Teenagers given beginners’ guide to avoid­ing dis­trac­tion at Wim­ble­don

The Herald - Herald Sport - - WIMBLEDON -

It was no or­di­nary group of Scot­tish teenage girls which gath­ered around Court No.2 on Wed­nes­day evening. The topic of con­ver­sa­tion wasn’t One Di­rec­tion or boys, merely the se­ri­ous busi­ness of how to make your mark on Ju­nior Wim­ble­don. With Judy Mur­ray’s as­sis­tance, a Scot­tish quar­tet were watch­ing Tara Moore tak­ing on Vera Zvonareva and, while the Bri­tish player’s best ef­forts fi­nally came to noth­ing, it was a valu­able beginners’ guide on how to avoid all the hype and con­cen­trate on the ten­nis.

With no Scot­tish boys in the field this year, the task of fol­low­ing in the foot­steps of Andy Mur­ray falls to four feisty fe­males, in a com­pe­ti­tion – won by Laura Rob­son in 2008 – which starts to­day.

Is­abelle Wal­lace, a 17-year-old from In­ver­ness who faces Ju­lia Grab­her of Aus­tria, is the old­est of the bunch. Then there are two 16-year-old Glaswe­gians, both of whom have been dealt a tough hand in the draw. Maia Lums­den, a wild card who has been train­ing out in Am­s­ter­dam un­der the watch­ful eye of il­lus­tri­ous coach Sven Groen­eveld, faces No.2 seed Cather­ine Bel­lis of the USA, while Anna Bro­gan came through two tough rounds of qual­i­fy­ing at Roe­hamp­ton to take her place against the ex­ot­i­cally named No.3 seed Tor­nado Black.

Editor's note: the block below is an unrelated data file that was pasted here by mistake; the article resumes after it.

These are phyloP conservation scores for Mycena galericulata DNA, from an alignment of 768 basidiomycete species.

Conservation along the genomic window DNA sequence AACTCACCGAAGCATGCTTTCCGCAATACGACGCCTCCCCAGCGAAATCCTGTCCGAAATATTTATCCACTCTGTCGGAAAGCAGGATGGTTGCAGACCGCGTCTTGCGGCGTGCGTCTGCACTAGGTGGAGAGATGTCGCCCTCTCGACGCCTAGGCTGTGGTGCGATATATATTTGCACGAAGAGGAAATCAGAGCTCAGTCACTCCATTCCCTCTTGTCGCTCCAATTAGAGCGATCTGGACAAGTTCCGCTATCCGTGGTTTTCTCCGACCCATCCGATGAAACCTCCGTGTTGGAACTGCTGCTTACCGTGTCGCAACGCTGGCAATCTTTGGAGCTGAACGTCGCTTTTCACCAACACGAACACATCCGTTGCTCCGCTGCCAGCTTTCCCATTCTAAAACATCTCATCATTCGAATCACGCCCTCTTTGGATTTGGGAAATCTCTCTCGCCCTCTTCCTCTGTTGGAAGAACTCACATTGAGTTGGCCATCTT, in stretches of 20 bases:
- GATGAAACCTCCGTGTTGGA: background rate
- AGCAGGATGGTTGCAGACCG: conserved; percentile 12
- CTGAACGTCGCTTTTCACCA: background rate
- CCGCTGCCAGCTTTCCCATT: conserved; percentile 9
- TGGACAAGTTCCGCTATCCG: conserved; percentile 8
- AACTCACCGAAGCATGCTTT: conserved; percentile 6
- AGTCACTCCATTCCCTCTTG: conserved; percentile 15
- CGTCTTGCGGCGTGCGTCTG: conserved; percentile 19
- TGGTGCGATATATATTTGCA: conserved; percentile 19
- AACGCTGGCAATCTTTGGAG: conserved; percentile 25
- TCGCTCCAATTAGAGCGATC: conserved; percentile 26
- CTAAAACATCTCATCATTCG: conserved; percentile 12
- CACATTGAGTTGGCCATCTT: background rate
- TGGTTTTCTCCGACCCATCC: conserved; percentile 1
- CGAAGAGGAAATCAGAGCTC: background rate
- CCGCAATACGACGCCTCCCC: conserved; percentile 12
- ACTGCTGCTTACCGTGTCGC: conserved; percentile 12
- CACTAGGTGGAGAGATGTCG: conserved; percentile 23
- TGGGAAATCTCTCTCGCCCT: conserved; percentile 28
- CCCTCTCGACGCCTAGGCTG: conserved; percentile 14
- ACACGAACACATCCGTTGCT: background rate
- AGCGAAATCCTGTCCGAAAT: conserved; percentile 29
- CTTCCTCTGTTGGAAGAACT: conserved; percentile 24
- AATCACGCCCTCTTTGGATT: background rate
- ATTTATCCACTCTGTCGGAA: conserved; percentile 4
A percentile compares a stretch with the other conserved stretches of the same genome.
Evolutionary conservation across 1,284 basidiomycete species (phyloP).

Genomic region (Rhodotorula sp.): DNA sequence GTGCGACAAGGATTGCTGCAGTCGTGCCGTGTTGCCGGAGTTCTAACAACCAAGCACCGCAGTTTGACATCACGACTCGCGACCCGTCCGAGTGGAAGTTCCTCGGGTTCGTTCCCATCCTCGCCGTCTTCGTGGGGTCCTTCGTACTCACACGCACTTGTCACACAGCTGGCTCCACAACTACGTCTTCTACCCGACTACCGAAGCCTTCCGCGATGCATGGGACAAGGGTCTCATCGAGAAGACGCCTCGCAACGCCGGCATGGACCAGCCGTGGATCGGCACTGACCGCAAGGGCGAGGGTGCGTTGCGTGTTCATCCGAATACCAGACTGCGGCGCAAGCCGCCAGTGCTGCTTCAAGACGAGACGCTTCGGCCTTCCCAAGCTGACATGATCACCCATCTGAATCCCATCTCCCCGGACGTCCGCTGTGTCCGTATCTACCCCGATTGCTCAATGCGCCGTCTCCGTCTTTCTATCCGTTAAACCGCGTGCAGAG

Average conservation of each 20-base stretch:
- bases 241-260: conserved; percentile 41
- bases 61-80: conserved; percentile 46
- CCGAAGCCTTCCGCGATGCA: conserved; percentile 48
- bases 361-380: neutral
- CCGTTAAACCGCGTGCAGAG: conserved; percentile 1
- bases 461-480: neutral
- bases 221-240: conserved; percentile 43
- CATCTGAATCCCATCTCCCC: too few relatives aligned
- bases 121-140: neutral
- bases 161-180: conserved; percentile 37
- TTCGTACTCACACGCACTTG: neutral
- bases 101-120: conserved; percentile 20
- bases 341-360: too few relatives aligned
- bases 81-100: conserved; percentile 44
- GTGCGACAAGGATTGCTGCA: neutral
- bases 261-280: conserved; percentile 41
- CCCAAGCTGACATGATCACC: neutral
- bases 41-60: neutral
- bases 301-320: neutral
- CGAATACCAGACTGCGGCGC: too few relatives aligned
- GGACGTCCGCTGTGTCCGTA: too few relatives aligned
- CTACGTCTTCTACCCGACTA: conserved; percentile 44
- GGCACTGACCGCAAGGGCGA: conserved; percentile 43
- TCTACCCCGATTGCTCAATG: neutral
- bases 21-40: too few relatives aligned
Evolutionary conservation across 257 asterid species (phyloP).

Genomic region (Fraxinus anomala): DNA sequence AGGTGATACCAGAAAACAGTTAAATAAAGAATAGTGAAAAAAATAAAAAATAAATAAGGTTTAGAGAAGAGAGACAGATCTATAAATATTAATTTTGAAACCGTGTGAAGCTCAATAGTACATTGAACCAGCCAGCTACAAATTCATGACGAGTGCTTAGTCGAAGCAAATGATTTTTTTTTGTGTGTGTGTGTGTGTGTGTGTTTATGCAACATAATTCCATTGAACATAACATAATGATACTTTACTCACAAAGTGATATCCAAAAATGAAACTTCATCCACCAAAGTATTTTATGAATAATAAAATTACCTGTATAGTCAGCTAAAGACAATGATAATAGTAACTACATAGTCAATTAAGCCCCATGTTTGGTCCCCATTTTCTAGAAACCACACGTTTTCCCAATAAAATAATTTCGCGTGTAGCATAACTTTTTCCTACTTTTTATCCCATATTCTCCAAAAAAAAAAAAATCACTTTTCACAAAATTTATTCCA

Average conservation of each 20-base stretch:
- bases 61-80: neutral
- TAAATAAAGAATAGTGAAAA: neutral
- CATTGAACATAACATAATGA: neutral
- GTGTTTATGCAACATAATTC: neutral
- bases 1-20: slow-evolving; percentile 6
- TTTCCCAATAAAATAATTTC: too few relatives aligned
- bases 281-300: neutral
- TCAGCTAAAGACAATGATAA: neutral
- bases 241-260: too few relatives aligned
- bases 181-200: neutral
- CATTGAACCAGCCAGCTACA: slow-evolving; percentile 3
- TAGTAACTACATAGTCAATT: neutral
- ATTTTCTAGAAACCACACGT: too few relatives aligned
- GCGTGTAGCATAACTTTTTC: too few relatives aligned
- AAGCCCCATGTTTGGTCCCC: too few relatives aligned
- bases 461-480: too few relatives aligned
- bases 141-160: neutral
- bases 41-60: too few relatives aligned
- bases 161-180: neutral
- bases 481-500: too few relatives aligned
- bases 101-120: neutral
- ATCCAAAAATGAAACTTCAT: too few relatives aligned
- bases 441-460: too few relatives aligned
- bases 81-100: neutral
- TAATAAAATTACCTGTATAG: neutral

Mak­ing her Wim­ble­don de­but is the youngest of the group, 15-year-old Anas­ta­sia Mikheeva of Ed­in­burgh, who has been win­ning matches at Un­der-18 level this year. She faces Latvia’s Je­lena Ostapenko.

“A lot de­pends on the draw but more de­pends on the mind set,” said Judy Mur­ray. “Some­times our kids can be like rab­bits in the head­lights at Wim­ble­don, they get dis­tracted by the whole hype of it. The girls were there watch­ing Tara Moore, but that wasn’t just about sup­port­ing an­other Bri­tish player, it is about giv­ing them a feel of what it is go­ing to be like. For the kids it is so easy to get dis­tracted.”

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